Fixed Features

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This article has been taken from “The Perfectly Painted House A Foolproof Guide for Choosing Exterior Paint Colors” by “Bonnie Rosser Krims”. Fixed features is an excellent topic which is very well described at “House Painters in Washington DC


If your roof is neutral- gray or black, for instance- you can make your color plan without regard to its color. If it is more colorful, you must include it in your overall color scheme. Identify the color of your roof. If you live in an older house, it is probably one of the following:

  • Slate- purple, gray- black, blue- black, purple- red, or green
  • Wooden shingle- brown or gray
  • Metal- unpainted copper, usually dark red, dark reddish- brown , or dark olive
  • Ceramic tile- terra- cotta, yellow, yellow to brownish- red, red, green, or blue
Fixed Features
Fixed Features

Newer houses usually feature composition roofing of asphalt or fiberglass in any of these colors.


Does your home feature significant brick and stonework on the house, pathways, patios, or garden walls? Unpainted concrete is neutral, but brick and stone have plenty of color. If colored masonry is prominent, you must factor it into your color scheme. Alternatively, you can paint it as part of a new color scheme.

Downspouts and Gutters

Downspouts and gutters should almost always be inconspicuously painted. If the house trim is white, they should probably be white too. If they are copper, allow them to oxidize naturally.


Awnings are usually made of canvas and have a color and a pattern. If their color is neutral, chances are you needn’t them. If they are striped in blue and white, they must be factored into your color scheme.


Trees, grass, flowers, and ornamental plantings are considered fixed features. With respect to your color scheme, focus on their spring and summer colors. Bright fall foliage is fleeting, and the browns and grays of winter are neutral and, therefore, have limited effect on the color scheme.

Nature combines colors in ways that we don’t dare, so choose landscape- house color combinations that please you. If a magenta rhododendron is planted close to a brown house and the colors seem out of sync, either move the plant or add more of the same to accentuate the color. There is color strength in numbers, but you must like the color combination.

Fixed Features
Fixed Features

Other Buildings

If a shed, separated garage, barn, or doghouse is visible with your house, its materials, if they are colored, must be factored in or painted to coordinate with the main building.

Wood and Metal

Stained, varnished, or painted wood, as well as metal, Should be factored into your scheme. Fences, gates, and decks, especially right next to the house, must be treated as fixed features or repainted.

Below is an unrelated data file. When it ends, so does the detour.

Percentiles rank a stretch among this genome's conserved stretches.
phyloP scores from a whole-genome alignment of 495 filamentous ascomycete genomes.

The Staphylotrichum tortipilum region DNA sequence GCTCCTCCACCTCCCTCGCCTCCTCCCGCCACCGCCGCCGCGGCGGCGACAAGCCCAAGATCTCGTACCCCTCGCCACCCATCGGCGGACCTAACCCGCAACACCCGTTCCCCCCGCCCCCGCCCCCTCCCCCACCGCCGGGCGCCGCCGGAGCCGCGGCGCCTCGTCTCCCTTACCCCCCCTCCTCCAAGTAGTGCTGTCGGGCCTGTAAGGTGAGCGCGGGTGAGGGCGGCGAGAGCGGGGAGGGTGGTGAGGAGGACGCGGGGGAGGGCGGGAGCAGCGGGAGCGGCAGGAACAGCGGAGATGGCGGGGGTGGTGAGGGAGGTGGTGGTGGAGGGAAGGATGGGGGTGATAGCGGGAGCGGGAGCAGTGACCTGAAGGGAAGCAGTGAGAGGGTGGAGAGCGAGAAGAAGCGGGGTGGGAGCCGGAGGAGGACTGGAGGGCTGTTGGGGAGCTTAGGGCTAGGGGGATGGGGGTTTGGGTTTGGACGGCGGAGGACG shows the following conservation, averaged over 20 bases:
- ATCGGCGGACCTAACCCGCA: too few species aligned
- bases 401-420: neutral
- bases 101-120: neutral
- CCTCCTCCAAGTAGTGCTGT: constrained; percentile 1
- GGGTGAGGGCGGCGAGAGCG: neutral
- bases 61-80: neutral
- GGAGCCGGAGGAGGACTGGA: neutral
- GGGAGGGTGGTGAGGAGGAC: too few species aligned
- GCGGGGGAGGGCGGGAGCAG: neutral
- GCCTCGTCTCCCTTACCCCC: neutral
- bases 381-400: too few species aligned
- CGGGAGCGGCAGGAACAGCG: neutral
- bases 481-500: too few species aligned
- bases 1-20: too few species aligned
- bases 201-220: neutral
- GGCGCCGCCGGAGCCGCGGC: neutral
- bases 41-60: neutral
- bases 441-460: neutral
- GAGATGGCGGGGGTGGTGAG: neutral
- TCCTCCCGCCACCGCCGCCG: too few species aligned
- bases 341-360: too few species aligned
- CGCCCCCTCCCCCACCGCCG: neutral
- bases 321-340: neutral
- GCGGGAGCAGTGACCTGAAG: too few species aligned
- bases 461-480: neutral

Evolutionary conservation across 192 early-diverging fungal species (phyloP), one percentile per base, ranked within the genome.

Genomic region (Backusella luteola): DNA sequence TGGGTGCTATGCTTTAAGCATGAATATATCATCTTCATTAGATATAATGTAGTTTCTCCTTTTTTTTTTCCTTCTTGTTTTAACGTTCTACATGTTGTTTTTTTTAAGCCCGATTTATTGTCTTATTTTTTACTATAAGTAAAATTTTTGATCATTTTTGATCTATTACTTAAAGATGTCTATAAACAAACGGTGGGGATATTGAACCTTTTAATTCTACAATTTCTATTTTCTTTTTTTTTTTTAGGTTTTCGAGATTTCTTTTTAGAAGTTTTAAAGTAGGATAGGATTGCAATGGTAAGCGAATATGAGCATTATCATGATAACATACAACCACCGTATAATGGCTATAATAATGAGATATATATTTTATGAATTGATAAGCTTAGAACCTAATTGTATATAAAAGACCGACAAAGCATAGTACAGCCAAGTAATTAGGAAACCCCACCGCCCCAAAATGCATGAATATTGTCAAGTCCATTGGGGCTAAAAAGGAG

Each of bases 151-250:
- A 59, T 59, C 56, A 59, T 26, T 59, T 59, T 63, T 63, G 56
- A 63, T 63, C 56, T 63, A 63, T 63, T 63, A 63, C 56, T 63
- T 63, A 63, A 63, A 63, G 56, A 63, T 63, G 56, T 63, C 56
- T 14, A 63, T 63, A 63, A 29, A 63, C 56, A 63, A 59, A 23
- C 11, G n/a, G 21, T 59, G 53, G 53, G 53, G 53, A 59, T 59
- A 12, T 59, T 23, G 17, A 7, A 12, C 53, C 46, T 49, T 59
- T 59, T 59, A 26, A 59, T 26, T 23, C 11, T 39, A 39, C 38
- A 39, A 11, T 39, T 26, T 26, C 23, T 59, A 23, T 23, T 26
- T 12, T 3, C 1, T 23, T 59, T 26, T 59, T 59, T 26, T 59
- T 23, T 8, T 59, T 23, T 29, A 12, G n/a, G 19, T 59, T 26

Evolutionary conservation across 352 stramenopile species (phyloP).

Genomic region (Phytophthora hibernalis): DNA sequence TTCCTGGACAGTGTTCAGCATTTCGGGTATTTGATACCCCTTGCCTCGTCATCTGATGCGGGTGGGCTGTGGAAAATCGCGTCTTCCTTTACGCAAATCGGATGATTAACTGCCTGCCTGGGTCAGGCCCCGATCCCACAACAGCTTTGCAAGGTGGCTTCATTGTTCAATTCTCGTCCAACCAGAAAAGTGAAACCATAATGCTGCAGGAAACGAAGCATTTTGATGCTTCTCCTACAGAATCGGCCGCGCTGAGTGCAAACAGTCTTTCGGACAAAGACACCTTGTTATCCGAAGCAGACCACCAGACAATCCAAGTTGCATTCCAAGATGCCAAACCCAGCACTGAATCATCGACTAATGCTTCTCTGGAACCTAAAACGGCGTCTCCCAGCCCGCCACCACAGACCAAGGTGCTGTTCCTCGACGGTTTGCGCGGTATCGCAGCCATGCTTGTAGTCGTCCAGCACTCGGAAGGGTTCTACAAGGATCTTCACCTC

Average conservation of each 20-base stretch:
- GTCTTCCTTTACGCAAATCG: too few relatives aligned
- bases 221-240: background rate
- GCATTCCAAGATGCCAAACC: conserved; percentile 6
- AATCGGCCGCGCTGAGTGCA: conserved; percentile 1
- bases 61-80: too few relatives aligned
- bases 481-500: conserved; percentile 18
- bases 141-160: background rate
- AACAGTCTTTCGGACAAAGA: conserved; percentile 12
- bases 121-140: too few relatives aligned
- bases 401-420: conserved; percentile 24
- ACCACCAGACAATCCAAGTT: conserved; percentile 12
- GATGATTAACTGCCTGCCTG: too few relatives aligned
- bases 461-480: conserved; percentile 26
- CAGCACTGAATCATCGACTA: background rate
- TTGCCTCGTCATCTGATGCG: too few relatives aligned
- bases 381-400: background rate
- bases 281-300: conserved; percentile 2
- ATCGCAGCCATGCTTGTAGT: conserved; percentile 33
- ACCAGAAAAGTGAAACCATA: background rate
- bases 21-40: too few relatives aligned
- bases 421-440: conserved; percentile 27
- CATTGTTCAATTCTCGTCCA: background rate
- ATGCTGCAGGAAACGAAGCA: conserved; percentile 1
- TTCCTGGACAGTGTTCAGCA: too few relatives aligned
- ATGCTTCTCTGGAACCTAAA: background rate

Wood and metal both have color. Oak is a light- to medium – value brown; mahogany is a darker, warmer brown, and cheery is a lighter, redder brown. Though they are all basically brown, they shift toward other hues- yellow, pink, red, green, blue, etc. Iron and steel, galvanized metal, aluminum, copper, and brass also have color. If these materials are going to remain unpainted, you must treat them as fixed features when choosing paint colors.


On most homes, the foundation is neutral in color. If yours is stone or brick and looks attractive, don’t paint it. The foundation of Victorian homes was often painted a dark brick red. Their original owners didn’t plant in front of them to avoid harboring insects.

Water Table

The board below the siding of clapboard buildings is called the water table. Customarily, it is painted to match the trim color.


On wooden steps, the treads (the steps themselves0 usually carry the porch or deck color while the risers (the vertical pieces between the steps) are normally painted the house trim color.


Porches were traditionally painted with gray floors and blue ceilings; the reflected light was practical, and the blue suggested the sky. The gray floors also showed little dust and tracking . But porch floors can be painted any color. A good choice is the color of the house body or trim, if not too dark or too light. Ceilings can be stained, varnished, or painted the house body color. The trim color is a good choice for the rafters. Wooden porch posts are usually painted in the trim color. If you like, paint a decorative floor (remembering its high maintenance when it comes to repainting). Paint alternate floorboards in two colors to create stripes, or do a neoclassical checkerboard in light and dark blocks.

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